Apple to introduce tiered pricing on iTunes starting on April 7

After years of waiting, the record labels will finally see tiered pricing introduced on iTunes starting on April 7th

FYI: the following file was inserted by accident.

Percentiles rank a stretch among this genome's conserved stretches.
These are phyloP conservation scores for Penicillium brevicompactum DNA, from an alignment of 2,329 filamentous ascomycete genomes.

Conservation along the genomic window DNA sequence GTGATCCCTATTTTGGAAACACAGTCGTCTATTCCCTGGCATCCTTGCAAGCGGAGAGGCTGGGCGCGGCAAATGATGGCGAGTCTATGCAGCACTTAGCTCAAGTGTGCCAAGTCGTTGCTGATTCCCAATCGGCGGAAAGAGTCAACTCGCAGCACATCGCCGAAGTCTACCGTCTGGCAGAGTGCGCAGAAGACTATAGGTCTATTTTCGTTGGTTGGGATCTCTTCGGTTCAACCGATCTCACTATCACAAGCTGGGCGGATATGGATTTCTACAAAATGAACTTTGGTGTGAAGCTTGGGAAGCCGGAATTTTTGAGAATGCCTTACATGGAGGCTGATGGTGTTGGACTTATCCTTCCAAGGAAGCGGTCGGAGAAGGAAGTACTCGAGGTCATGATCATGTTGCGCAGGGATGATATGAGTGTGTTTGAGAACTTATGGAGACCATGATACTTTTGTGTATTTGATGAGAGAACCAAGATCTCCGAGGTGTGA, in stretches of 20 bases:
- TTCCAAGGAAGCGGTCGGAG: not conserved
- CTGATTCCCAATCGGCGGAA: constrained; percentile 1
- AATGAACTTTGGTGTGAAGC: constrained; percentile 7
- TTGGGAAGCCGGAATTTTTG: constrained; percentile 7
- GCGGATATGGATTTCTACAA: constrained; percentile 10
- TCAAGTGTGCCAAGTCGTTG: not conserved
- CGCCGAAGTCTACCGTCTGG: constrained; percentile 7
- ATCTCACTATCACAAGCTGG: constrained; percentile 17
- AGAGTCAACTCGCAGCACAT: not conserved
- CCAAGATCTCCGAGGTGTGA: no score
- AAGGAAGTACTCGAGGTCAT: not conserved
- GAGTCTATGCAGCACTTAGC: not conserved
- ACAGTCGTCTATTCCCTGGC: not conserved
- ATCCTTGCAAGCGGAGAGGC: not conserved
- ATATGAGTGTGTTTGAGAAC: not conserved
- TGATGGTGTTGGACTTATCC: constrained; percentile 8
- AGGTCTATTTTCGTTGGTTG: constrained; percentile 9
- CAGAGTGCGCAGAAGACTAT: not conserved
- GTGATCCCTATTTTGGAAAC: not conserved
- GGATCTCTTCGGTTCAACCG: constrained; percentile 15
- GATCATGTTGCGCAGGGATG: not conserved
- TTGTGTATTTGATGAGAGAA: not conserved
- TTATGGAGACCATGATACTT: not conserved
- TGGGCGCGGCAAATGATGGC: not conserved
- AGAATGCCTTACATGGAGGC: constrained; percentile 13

Ever since the iTunes Music Store launched in 2003, one thing customers could always rely on was that songs were always going to cost 99 cents and not a penny more. Up until recently, another thing customers always associated with the iTunes Store was that songs purchased from Apple were wrapped in DRM, and would only be playable on iPod MP3 players. As it turns out, in order to get rid of the DRM, Apple had to implement variable pricing into the iTunes Store. In other words, 99 cent songs across the board will soon be a thing of the past. Phil Schiller first announced at this years Macworld that Apple would eventually introduce tiered pricing into iTunes. As part of the pricing change, record labels would now have the option to choose between 3 price points when deciding how much to sell a song for on iTunes. At the low end, less popular songs could be priced at 69 cents, while more popular songs could now be sold for as much as $1.29. Of course, record labels who are happy with the status-quo can continue selling songs for 99 cents a pop. Record labels have been fighting for variable pricing for years now, but Apple was able to leverage the popularity of iTunes into a strong negotiating position, and it steadfastly refused to even experiment with tiered pricing. This stubbornness on the part of Apple led to a number of well-publicized spats with music labels who felt that Apple was getting too good of a bargain at their expense. When details of the new pricing arrangement was first announced, there was no definite date for when the changes would take effect. All Apple revealed was that it would be sometime in April, and now, the Los Angeles Times is reporting that D-Day for music lovers is April 7. The majority of songs in the iTunes top 100 chart are from 2008 and 2009, and it remains to be seen just how widespread the $1.29 price-point becomes for those songs. The difference in price is only 30 cents, but there was an undoubted psychological attraction to the 99 cent sale price. 99 cents was conducive to impulse purchases, and a 30 cent price hike, though seemingly insignificant, might cause a lot of users to think twice before clicking the "buy now" button. At the same time, if record labels get overzealous in their efforts to milk every last cent out of the most popular songs, they'll undoubtedly notice a decrease in song purchases, thereby forcing them to revert back to the 99 cent/song model for certain songs. In other words, there's no reason to get all bent out of shape about the price increase because eventually the market will correct itself. 99 cents a song was one of the key selling points of iTunes ever since it debuted nearly 6 years ago. To be honest, it's not a surprise that record labels are finally going to get to experiment with different pricing schemes. What's really surprising is that Apple was able to hold them off for as long as it did. Like this post? Check out these others from iOnApple

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